A bill introduced during the 2013 Legislature would have designated five family court judges in counties with populations of 700,000 or more to hear only cases involving child abuse and neglect, adoptions and parental rights termination. But the measure, Assembly Bill 100 — was withdrawn because the 2012 Access to Justice for Victims of Child Abuse committee was already working to find ways to speed the cases through the system, said Andy Eisen, former democratic assemblyman and the bill’s sponsor.
Under AB 100, the judges wouldn’t have been assigned until Jan. 1, 2015. But Togliatti issued a 2013 administrative order, with recommendations from the Justice to Access committee, and appointed an additional judge and assigned a hearing master for each of the three judges.
“I’m not sure that I would say that it was a missed opportunity,” Eisen said of the bill that would have assigned more judges. It was either “do something in a year and a half or (make) changes now.”
Family Court Judge T. Arthur Ritchie led the Access to Justice committee and testified against AB 100, minutes from the 2013 legislative session show.
During an interview, Ritchie said the court objected to AB 100 because of how the judges would be assigned.
He said both branches — legislative and judicial — worked together to resolve the problem. Bills involving judges are often contentious because you can’t have one branch tell another branch how to assign resources.
“Anytime a district judge’s jurisdiction is proscribed or limited, there are constitutional issues,” Ritchie said then, transcripts of the minutes show. “The way the bill is written might suggest that you are creating a judge with less authority or power than the District Court judge, or would be limited in jurisdiction.”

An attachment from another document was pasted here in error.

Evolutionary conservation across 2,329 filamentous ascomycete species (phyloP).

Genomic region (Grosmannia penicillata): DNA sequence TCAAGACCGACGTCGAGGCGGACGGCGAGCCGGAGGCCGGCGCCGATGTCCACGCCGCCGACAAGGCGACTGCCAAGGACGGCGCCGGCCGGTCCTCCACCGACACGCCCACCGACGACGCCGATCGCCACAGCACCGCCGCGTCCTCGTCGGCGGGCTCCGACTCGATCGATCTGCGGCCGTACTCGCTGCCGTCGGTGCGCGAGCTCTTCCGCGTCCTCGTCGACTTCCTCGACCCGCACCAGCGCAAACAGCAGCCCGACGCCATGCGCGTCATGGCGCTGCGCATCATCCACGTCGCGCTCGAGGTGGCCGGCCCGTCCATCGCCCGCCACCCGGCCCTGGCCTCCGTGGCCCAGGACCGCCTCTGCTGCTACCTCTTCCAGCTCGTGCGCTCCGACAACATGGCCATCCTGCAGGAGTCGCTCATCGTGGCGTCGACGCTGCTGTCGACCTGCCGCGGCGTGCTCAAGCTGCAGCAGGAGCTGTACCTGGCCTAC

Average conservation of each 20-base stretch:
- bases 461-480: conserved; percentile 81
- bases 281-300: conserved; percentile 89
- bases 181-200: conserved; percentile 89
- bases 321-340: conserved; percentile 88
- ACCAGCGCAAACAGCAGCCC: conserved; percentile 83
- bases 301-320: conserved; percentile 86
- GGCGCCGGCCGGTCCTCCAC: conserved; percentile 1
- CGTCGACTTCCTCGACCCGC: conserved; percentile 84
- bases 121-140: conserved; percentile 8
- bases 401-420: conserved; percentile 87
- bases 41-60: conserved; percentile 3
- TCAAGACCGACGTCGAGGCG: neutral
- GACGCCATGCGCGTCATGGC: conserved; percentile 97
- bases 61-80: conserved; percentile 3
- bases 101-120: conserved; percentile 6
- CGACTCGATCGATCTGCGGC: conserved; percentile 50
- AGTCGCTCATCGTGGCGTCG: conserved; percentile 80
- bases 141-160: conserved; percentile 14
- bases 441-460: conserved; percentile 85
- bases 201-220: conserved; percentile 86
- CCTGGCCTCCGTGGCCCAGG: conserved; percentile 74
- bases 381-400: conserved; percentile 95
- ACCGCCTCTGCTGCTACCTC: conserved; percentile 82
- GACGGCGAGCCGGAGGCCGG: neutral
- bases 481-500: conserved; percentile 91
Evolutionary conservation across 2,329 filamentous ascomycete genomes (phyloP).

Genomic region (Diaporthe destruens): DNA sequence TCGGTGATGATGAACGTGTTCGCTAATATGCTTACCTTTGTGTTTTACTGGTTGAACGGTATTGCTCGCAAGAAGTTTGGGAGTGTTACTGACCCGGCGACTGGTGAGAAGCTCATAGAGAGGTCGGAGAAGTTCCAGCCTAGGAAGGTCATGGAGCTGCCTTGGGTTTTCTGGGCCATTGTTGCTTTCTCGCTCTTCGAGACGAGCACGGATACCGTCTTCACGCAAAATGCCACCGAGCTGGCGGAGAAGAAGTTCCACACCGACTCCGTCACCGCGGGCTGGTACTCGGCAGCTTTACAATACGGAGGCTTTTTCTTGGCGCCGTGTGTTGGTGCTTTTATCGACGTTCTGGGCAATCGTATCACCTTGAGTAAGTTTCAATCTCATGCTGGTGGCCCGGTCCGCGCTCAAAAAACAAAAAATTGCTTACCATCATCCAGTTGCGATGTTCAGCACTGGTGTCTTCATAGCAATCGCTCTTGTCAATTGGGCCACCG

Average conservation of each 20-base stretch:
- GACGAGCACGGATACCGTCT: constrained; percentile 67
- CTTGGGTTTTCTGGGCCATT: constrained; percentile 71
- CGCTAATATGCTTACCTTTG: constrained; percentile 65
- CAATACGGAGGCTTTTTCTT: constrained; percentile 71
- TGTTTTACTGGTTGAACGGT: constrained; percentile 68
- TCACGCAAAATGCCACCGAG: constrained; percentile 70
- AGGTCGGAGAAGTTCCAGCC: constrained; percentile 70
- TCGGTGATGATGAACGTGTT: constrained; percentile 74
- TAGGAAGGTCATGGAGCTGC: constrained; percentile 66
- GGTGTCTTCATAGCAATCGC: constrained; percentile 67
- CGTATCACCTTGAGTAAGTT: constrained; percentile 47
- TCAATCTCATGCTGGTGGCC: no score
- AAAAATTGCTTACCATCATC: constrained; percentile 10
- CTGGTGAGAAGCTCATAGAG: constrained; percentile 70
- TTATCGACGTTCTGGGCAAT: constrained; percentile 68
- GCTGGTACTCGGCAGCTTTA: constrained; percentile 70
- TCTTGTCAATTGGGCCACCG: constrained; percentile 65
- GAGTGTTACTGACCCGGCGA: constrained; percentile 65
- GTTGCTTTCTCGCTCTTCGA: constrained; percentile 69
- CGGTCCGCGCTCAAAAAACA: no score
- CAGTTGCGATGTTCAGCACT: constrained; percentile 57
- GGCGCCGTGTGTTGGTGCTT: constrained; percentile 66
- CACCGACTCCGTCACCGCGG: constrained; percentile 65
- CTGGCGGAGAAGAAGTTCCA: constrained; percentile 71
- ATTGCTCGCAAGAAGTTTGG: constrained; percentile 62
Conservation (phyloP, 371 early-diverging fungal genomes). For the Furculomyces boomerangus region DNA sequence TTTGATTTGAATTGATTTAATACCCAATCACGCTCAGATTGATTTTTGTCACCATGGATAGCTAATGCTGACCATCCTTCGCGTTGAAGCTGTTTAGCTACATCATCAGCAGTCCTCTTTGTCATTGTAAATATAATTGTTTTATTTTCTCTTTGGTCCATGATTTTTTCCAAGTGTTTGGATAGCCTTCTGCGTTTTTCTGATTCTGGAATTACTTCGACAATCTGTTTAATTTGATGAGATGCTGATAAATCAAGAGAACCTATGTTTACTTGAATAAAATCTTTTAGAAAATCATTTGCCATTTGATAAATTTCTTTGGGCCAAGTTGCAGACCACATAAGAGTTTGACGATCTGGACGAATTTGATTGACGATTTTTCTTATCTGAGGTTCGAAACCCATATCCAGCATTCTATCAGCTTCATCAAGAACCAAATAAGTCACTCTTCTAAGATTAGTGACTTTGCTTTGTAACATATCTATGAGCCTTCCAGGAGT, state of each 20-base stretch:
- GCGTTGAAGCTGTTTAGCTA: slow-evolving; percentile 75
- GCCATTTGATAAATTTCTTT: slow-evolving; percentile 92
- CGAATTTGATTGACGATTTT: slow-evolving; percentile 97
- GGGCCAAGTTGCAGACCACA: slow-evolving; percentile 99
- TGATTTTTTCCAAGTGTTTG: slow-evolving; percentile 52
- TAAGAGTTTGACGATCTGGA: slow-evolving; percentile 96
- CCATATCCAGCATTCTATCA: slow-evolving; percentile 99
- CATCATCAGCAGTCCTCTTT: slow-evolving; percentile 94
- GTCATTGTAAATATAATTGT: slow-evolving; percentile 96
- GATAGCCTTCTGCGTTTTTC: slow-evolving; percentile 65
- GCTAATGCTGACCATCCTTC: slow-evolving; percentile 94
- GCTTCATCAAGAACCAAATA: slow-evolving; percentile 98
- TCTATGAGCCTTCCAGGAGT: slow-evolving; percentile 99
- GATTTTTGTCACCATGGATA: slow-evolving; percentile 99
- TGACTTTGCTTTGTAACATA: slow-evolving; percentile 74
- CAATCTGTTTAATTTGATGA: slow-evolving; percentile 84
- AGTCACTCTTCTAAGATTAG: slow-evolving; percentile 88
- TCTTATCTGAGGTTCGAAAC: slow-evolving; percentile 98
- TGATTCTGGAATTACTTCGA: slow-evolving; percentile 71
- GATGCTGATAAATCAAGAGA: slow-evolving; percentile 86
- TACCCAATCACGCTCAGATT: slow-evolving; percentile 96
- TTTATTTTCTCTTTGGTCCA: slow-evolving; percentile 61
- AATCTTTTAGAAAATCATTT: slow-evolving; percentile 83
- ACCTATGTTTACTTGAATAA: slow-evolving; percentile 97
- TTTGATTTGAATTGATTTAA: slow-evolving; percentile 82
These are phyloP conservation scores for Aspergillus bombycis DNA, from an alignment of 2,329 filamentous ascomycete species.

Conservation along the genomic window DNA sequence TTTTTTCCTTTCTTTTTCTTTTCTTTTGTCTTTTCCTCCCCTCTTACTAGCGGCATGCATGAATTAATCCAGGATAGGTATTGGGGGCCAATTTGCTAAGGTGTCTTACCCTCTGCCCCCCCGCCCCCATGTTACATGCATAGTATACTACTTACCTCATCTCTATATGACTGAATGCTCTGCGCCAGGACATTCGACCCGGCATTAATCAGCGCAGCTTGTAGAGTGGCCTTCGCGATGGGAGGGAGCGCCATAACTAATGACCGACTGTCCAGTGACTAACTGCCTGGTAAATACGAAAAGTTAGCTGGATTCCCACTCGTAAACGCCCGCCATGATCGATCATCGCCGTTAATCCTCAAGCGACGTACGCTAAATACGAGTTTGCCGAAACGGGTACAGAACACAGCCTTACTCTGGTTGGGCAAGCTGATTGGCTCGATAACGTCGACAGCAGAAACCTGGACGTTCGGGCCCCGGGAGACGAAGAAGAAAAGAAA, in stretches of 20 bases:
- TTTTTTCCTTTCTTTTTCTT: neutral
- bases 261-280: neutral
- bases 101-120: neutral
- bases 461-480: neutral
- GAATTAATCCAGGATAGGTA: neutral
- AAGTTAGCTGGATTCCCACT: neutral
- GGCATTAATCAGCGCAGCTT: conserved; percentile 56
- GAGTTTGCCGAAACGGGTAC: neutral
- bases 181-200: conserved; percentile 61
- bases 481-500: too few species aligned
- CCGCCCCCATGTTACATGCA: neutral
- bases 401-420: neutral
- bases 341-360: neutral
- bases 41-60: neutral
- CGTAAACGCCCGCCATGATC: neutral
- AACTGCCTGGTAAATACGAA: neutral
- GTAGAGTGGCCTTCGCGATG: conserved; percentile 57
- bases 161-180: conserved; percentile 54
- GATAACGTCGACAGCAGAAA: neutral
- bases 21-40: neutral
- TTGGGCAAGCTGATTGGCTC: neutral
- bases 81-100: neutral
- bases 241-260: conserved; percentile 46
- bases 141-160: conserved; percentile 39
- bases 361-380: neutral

Hearing masters would preside over almost all hearings, except parental rights termination cases.
But the committee Ritchie led further limited the hearing masters’ responsibilities. It left it to the judges to decide case-by-case what hearing masters can hear, the 2013 administrative order shows.
Saitta couldn’t be reached for comment.
If the current changes don’t work, officials can abandon them, Sullivan said.
“The blue ribbon panel got everyone’s buy-in because I suggested this a long time ago, the problem was that the partners were not amenable to it,” Sullivan said. “It’s a pilot in essence that if it doesn’t work out, if the partners don’t like it, we’ll change it.”
Along with those changes, Sullivan’s courtroom has launched automated court orders. With them, the families walk away with the information they need for their next step in the process. Sullivan aims to have the automated orders rolled out for all six judicial officers this year.
Brigid Duffy, chief deputy district attorney for Clark County’s district attorney’s juvenile division, volunteered her attorneys to write the orders because there are no court clerks available to do so.
“It’s super-important for the families,” Duffy said. “The courts have provided us with the technology, and the technology support, but they have not provided us with the bodies.”
She hopes officials realize that the auotmated orders are a great advancement for the courts, and they’ll provide the necessary staff support. During a public meeting in December, Duffy expressed concerns that at some point her attorneys won’t be able to keep up.
“Their main job is to do the case,” she said this month.